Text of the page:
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      • Battle of Guam (1944) The Second Battle of Guam (July 21 — August 10, 1944) was the capture of Guam by the United States from Japanese control. Guam was a U.S. territory (in the Mariana Islands ). The battle was during the Pacific campaign of World War II .
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  2. Second Battle of Guam - Wikipedia

    en.wikipedia.org/wiki/Battle_of_Guam_(1944)

    The Second Battle of Guam (21 July – 10 August 1944) was the American recapture of the Japanese-held island of Guam, a U.S. territory in the Mariana Islands captured by the Japanese from the U.S. in the 1941 First Battle of Guam during the Pacific campaign of World War II .

    • Allied victory
  3. Battle of Guam (1944) - Simple English Wikipedia, the free ...

    simple.wikipedia.org/wiki/Battle_of_Guam_(1944)

    From Simple English Wikipedia, the free encyclopedia The Second Battle of Guam (July 21 — August 10, 1944) was the capture of Guam by the United States from Japanese control. Guam was a U.S. territory (in the Mariana Islands). The battle was during the Pacific campaign of World War II.

  4. Guam (1944) order of battle - Wikipedia

    en.wikipedia.org/wiki/Guam_(1944)_order_of_battle

    Main article: Battle of Guam (1944) On 21 July 1944, United States Marine and Army forces landed on the west coast of the island of Guam, the southernmost of the Mariana Islands. The island, a U.S. territory prior to World War II, had been captured by forces of the Empire of Japan 8–10 December 1941. The invasion of Guam was part of Operation Forager, an effort to recapture the entire Marianas chain from Japan.

    • Background
    • Battle
    • Aftermath
    • Medal of Honor Recipients
    • See Also
    • Further Reading
    • External Links

    Guam, at 212 square miles (543 square kilo­me­ters), is the largest is­land of the Mar­i­anas, with a length of 32 miles (52 km) and a width rang­ing from 12 miles (19.31 km) to 4 miles (6.44 km) at dif­fer­ent points of the island.: It had been a United States pos­ses­sion since its cap­ture from Spain in 1898 until it was cap­tured by the Japan­ese on 10 De­cem­ber 1941, fol­low­ing the at­tack on Pearl Har­bor. It was not as heav­ily for­ti­fied as the other Mar­i­ana Is­lands such as Saipan that had been Japan­ese pos­ses­sions since the end of World War I, but by 1944, Guam had a large Japan­ese gar­ri­son. The Al­lied plan for the in­va­sion of the Mar­i­anas, Op­er­a­tion For­ager, called for heavy pre­lim­i­nary bom­bard­ment, first by car­rier air­craft and planes based in the Mar­shall Is­lands to the east, then once air su­pe­ri­or­ity was gained, close bom­bard­ment by battleships.:22 Saipan, Tin­ian, and Guam were cho­sen as tar­gets due to their size, their suit­abil­i...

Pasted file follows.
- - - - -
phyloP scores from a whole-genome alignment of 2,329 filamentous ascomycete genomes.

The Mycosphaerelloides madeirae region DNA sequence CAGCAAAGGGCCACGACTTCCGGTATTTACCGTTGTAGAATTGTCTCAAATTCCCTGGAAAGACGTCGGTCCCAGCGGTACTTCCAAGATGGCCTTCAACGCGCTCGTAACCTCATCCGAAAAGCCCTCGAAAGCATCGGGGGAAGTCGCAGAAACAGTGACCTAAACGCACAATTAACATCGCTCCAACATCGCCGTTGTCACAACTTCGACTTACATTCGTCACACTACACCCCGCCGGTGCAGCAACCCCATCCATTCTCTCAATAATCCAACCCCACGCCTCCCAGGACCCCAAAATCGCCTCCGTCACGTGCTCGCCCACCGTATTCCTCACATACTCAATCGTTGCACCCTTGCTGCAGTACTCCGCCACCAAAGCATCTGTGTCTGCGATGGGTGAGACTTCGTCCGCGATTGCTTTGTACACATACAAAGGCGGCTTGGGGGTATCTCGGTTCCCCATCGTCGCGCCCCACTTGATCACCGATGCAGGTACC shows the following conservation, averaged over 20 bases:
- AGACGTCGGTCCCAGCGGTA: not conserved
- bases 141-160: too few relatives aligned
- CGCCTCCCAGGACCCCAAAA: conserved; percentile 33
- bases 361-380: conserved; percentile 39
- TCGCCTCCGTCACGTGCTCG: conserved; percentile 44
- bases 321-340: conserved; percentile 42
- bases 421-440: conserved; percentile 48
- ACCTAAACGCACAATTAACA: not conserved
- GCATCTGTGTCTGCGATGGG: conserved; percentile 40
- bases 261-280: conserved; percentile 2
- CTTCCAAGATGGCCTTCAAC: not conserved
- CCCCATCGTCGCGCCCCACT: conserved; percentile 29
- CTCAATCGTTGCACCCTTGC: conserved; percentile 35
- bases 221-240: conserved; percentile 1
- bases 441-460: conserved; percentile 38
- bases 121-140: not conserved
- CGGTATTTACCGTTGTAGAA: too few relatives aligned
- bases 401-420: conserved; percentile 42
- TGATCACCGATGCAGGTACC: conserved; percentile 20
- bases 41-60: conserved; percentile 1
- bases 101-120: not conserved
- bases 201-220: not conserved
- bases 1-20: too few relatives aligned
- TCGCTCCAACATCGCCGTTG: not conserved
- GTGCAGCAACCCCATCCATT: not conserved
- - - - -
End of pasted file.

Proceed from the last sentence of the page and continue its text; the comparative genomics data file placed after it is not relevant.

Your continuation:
Guam, ringed by reefs, cliffs, and heavy surf, pre­sents a for­mi­da­ble chal­lenge for an attacker.:14 Un­der­wa­ter de­mo­li­tion teams re­con­noi­tered the beaches and re­moved ob­sta­cles from 14–17 July.:43 De­spite the ob­sta­cles, on 21 July, the Amer­i­can forces landed on both sides of the Orote Penin­sula on the west­ern side of Guam, plan­ning to se­cure Apra Harbor.:23 The 3rd Ma­rine Di­vi­sion landed near Agana to the north of Orote at 08:29, and the 1st Pro­vi­sional Ma­rine Brigade landed near Agat to the south.:24,44 Japan­ese ar­tillery sank 20 U.S. LVTsand in­flicted heavy ca­su­al­ties on the land­ing troops, es­pe­cially of the 1st Pro­vi­sional Ma­rine Brigade, but by 09:00 men and tanks were ashore at both beaches. By night­fall, the U.S. Marines and sol­diers had es­tab­lished beach­heads about 6,600 feet (2,000 m) deep.Japan­ese coun­ter­at­tacks were made through­out the first few days of the bat­tle, mostly at night, using in­fil­tra­tion tac­tics. Sev­era...

    A few Japan­ese sol­diers held out in the jun­gle after the fight­ing on Guam.:87 On 8 De­cem­ber 1945, three U.S. Marines were am­bushed and killed. On 24 Jan­u­ary 1972, Japan­ese Army Sergeant Shoichi Yokoi was dis­cov­ered by hunters on the is­land. He had lived alone in a cave for 28 years, near Talo­fofo Falls. Guam was turned into a base for Al­lied op­er­a­tions after the bat­tle. Five large air­fields were built by the Navy Seabees, and Army Air Forces B-29 bombers flew from North­west Field and North Field on Guam to at­tack tar­gets in the West­ern Pa­cific and on main­land Japan.:87–88 Lib­er­a­tion Daycon­tin­ues to be cel­e­brated on Guam every July 21.

    Four Medal of Honorre­cip­i­ents of the Bat­tle of Guam: 1. Captain (later General) Louis H. Wilson, Jr., USMC 2. Private First Class Leonard F. Mason, USMC (posthumous) 3. Private First Class Luther Skaggs Jr., USMC 4. Private First Class Frank Witek, USMC (posthumous)

    Agana race riot – Violent confrontation between white U.S. Marines and black U.S. sailors
    Anderson, Charles R. Western Pacific. U.S. Army Campaigns of World War II. United States Army Center of Military History. CMH Pub 72-29.
    Gailey, Harry (1988). The Liberation of Guam 21 July – 10 August. Novato, California, U.S.A.: Presidio Press. ISBN 0-89141-651-X.